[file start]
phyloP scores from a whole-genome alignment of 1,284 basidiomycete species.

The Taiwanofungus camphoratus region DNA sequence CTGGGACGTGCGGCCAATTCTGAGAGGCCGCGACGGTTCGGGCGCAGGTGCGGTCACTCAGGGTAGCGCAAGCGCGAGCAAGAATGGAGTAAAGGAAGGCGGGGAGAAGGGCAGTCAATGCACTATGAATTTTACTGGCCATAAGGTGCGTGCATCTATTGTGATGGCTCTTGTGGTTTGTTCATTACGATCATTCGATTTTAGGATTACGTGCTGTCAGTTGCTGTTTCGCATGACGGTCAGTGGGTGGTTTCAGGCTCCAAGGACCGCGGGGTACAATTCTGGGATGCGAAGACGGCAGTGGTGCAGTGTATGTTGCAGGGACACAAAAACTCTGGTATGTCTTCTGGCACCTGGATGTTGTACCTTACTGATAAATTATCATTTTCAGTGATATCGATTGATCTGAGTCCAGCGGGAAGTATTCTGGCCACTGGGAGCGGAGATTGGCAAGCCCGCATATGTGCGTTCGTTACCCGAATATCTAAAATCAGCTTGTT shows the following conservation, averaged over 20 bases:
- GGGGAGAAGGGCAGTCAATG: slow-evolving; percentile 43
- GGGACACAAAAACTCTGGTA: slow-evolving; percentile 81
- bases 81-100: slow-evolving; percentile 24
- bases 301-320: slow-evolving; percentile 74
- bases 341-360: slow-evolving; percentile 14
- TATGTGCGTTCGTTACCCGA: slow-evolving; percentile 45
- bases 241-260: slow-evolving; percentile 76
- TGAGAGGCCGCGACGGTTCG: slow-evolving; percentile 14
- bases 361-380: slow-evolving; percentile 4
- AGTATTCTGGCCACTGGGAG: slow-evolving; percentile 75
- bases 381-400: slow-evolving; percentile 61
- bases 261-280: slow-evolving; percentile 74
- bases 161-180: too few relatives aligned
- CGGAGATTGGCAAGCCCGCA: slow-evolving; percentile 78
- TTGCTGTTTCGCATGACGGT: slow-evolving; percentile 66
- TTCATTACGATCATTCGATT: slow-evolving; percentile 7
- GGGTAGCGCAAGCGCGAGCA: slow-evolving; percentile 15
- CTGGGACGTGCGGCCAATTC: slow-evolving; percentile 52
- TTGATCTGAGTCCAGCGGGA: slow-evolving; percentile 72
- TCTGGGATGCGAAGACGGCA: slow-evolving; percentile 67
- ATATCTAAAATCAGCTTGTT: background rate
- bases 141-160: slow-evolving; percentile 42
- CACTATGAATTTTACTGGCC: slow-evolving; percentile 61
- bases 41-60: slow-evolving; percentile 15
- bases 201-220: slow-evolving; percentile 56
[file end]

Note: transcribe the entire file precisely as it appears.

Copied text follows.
phyloP scores from a whole-genome alignment of 1,284 basidiomycete species.

The Taiwanofungus camphoratus region DNA sequence CTGGGACGTGCGGCCAATTCTGAGAGGCCGCGACGGTTCGGGCGCAGGTGCGGTCACTCAGGGTAGCGCAAGCGCGAGCAAGAATGGAGTAAAGGAAGGCGGGGAGAAGGGCAGTCAATGCACTATGAATTTTACTGGCCATAAGGTGCGTGCATCTATTGTGATGGCTCTTGTGGTTTGTTCATTACGATCATTCGATTTTAGGATTACGTGCTGTCAGTTGCTGTTTCGCATGACGGTCAGTGGGTGGTTTCAGGCTCCAAGGACCGCGGGGTACAATTCTGGGATGCGAAGACGGCAGTGGTGCAGTGTATGTTGCAGGGACACAAAAACTCTGGTATGTCTTCTGGCACCTGGATGTTGTACCTTACTGATAAATTATCATTTTCAGTGATATCGATTGATCTGAGTCCAGCGGGAAGTATTCTGGCCACTGGGAGCGGAGATTGGCAAGCCCGCATATGTGCGTTCGTTACCCGAATATCTAAAATCAGCTTGTT shows the following conservation, averaged over 20 bases:
- GGGGAGAAGGGCAGTCAATG: slow-evolving; percentile 43
- GGGACACAAAAACTCTGGTA: slow-evolving; percentile 81
- bases 81-100: slow-evolving; percentile 24
- bases 301-320: slow-evolving; percentile 74
- bases 341-360: slow-evolving; percentile 14
- TATGTGCGTTCGTTACCCGA: slow-evolving; percentile 45
- bases 241-260: slow-evolving; percentile 76
- TGAGAGGCCGCGACGGTTCG: slow-evolving; percentile 14
- bases 361-380: slow-evolving; percentile 4
- AGTATTCTGGCCACTGGGAG: slow-evolving; percentile 75
- bases 381-400: slow-evolving; percentile 61
- bases 261-280: slow-evolving; percentile 74
- bases 161-180: too few relatives aligned
- CGGAGATTGGCAAGCCCGCA: slow-evolving; percentile 78
- TTGCTGTTTCGCATGACGGT: slow-evolving; percentile 66
- TTCATTACGATCATTCGATT: slow-evolving; percentile 7
- GGGTAGCGCAAGCGCGAGCA: slow-evolving; percentile 15
- CTGGGACGTGCGGCCAATTC: slow-evolving; percentile 52
- TTGATCTGAGTCCAGCGGGA: slow-evolving; percentile 72
- TCTGGGATGCGAAGACGGCA: slow-evolving; percentile 67
- ATATCTAAAATCAGCTTGTT: background rate
- bases 141-160: slow-evolving; percentile 42
- CACTATGAATTTTACTGGCC: slow-evolving; percentile 61
- bases 41-60: slow-evolving; percentile 15
- bases 201-220: slow-evolving; percentile 56